It’s putting it mildly to say that the South is not the same place in 2010 as it was in 1910. The agrarian poverty under which the region labored for so long finally began to ease after World War II, and in its place arose a modern economy that was built around manufacturing, defense, high tech, oil and natural gas, and of course tourism. This carried with it major social changes like Northern immigration, a rising middle class, a more educated populace. The latter point is particularly noteworthy. For years, the South lagged far behind in education, fearful that an educated public would abandon the low-wage South for the high-wage North. But today, thousands of Northerners travel to the South to attend one of the regions many superlative schools - the University of Virginia, the College of William and Mary, the University of North Carolina, Duke University, Emory University, and more. A hundred years ago, this was unthinkable.
All of this contributed to the success of the GOP. The following is from Earl and Merle Black’s Rise of the Southern Republicans:
The rise of a middle and upper-middle class has produced millions of voters with substantial incomes subject to substantial federal and state taxation. Many of these upwardly mobile individuals, wanting to keep the lion’s share of their earnings, view the Republicans as far more sympathetic than the Democrats to their economic interests and aspirations.
This is essentially the point that Haley Barbour makes in the interview that apparently offended Kornacki and Benen.
Yet where were the first post-war congressional districts to tip Republican in Dixie? In the Black Belt counties with the most henious racial oppression? No. The GOP won a special election in 1950 in TX-18 (Amarillo). Then in 1954, the party won TX-5 (Dallas) and FL-1 (Tampa). Newt Gingrich’s congressional district was in suburban Atlanta. Dick Armey’s was in Dallas. George W. Bush was from Texas by way of Connecticut.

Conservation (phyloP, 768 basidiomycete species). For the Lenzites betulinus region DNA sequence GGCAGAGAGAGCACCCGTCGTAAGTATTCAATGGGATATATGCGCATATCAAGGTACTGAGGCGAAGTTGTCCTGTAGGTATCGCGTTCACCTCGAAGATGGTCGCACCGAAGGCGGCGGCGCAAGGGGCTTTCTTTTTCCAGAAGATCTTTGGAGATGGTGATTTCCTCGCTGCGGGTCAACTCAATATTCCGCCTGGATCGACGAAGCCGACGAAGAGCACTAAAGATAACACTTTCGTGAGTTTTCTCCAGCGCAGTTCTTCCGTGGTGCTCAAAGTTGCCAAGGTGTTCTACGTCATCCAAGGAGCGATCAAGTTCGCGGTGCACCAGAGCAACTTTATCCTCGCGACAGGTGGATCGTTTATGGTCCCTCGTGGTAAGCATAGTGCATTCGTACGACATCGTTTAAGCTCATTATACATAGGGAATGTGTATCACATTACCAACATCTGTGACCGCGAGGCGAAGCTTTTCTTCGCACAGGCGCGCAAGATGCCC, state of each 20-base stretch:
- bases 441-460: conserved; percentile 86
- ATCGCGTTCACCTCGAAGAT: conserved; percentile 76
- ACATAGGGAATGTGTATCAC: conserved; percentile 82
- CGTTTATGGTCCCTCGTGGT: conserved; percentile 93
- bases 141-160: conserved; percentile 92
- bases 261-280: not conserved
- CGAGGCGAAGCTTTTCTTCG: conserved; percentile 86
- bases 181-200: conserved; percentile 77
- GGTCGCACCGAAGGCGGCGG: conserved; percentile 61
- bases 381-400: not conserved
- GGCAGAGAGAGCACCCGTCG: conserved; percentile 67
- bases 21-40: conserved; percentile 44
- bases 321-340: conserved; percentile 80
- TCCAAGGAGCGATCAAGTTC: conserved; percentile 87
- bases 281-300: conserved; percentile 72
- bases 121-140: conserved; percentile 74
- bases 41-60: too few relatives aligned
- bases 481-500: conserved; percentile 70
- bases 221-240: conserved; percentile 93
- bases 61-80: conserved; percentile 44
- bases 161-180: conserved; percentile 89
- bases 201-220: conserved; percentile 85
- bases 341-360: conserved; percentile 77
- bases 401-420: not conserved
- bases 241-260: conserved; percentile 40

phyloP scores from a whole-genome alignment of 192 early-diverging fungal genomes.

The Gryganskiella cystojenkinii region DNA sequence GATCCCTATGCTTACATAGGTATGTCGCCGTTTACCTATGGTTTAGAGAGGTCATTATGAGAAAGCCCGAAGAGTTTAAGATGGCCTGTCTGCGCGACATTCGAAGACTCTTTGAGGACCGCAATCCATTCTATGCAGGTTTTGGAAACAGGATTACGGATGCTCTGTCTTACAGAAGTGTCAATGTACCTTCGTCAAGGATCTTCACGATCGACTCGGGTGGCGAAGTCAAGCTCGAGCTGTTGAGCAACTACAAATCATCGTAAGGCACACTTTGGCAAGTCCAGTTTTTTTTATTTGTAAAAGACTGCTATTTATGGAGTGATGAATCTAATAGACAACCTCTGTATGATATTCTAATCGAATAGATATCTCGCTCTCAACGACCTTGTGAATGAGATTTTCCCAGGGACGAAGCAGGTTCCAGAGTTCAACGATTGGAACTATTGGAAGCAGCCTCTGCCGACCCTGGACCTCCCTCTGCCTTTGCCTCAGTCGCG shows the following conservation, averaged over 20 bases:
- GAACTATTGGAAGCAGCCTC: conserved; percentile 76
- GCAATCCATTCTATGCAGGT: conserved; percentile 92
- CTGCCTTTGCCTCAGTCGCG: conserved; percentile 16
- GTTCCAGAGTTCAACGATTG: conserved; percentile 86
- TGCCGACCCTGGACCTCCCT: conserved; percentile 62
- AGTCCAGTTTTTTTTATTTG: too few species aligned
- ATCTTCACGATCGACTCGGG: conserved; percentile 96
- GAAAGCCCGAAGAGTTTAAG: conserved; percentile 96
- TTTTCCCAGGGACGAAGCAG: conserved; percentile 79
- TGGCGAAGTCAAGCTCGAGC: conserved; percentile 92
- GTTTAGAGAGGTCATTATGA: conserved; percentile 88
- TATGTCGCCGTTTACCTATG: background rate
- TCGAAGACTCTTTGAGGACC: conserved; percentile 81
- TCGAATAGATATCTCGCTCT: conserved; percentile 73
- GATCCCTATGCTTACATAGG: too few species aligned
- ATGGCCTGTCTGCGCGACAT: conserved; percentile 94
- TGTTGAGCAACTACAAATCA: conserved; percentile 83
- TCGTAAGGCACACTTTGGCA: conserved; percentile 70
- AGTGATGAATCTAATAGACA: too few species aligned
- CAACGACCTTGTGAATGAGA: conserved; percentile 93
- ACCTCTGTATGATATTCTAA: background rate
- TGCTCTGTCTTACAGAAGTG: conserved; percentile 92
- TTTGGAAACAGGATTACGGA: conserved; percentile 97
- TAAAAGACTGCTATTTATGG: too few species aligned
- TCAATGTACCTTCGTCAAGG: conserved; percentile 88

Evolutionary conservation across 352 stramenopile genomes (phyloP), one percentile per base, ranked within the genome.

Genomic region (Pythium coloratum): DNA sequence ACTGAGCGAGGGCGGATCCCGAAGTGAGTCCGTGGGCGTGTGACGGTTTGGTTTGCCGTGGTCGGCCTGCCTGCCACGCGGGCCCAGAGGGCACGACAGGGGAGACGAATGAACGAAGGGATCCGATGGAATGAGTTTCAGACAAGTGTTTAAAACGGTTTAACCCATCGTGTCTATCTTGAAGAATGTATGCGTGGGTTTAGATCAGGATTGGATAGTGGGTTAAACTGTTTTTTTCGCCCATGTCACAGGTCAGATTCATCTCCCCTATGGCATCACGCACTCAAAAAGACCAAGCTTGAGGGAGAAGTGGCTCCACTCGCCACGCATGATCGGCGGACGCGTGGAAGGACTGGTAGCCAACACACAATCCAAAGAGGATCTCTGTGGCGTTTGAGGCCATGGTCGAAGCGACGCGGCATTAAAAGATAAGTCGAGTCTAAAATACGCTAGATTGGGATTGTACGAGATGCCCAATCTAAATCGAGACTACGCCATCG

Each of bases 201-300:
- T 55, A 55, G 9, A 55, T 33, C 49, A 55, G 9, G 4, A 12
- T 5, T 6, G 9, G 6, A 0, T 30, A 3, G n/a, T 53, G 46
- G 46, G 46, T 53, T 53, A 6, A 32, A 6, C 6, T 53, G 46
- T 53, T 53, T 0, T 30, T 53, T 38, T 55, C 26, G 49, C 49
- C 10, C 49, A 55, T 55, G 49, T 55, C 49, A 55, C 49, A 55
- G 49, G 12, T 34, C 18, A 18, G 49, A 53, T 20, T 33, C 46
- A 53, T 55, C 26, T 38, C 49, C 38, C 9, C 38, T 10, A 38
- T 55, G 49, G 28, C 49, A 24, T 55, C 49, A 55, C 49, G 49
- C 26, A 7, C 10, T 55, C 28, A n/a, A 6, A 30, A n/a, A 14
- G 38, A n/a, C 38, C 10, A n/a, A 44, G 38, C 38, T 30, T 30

Religion has also been an important factor. The Democratic party fought internal religious battles for decades prior to the Great Depression. These pitted Southern, rural Protestants against Northern, urban Catholics. It’s a big reason why it took the party 103 ballots to pick a nominee in 1924 and why Herbert Hoover won 48 percent of the Southern vote against Catholic Al Smith in 1928. Meanwhile, the GOP had long been the domain of Northern Protestants (with the general exception of the German Lutherans). So is it any surprise that when a two-party system came to the South, Southern Protestants would find common cause with their Northern counterparts, especially after a hot button cultural issue like abortion made religious beliefs politically salient once again?
These slow moving factors help explain the gradual shift toward the Republican Party. By itself, the Civil Rights turmoil cannot account fully for the political changes. For while the Deep South voted for Goldwater in 1964, the Democrats still carried a whopping 90 of 106 congressional districts in Dixie in 1964. In fact, the big breakthrough for the GOP in the House did not come until 1994. Prior to that, the Democrats could count on better than 3/5ths of the Southern congressional districts. Even today, the Democratic party splits Southern districts, winning a fair share of majority white districts in the process. That level of competition is not consistent with the Benen/Kornacki argument that white Southern antipathy toward blacks motivates them to vote Republican. If it were, we would see a new Solid South, a solidly Republican South. We don’t see that.
Benen and Kornacki are no doubt on to something. The racial politics of the 1960s are still with us, even though they now lurk in the background. But their stories are overly simple, and they cast Southerners and Republicans in an unfairly negative light.